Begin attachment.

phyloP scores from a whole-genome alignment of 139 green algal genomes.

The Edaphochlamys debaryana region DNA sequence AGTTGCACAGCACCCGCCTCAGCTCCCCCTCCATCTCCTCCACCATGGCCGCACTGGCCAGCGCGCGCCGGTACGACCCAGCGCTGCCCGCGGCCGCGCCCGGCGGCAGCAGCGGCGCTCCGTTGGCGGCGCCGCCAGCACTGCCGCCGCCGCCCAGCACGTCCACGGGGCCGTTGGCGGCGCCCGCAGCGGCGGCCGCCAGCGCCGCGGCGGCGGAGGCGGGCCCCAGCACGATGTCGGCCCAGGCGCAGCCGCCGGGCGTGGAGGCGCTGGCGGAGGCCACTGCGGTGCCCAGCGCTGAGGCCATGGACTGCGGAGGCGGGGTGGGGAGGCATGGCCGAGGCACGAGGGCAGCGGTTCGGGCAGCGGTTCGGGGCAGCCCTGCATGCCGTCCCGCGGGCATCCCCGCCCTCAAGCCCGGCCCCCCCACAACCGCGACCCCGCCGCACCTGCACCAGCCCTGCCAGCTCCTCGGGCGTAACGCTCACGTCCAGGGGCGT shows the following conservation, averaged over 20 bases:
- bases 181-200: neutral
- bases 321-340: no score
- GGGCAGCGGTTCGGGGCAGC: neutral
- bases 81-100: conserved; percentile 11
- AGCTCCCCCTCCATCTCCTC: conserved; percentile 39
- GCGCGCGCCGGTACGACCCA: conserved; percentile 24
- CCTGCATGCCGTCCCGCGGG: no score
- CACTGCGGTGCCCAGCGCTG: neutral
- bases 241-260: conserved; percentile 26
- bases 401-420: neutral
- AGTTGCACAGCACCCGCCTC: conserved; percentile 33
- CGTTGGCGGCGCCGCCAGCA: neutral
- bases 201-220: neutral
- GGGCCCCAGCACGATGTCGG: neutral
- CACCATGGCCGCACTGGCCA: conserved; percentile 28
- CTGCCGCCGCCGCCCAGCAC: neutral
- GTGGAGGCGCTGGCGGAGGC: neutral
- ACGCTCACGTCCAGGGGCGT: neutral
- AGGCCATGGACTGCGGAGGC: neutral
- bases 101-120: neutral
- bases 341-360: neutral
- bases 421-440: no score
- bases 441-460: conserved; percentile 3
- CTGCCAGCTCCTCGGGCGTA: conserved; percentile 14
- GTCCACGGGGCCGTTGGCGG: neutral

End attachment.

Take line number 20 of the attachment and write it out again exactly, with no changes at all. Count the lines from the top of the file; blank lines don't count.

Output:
- ACGCTCACGTCCAGGGGCGT: neutral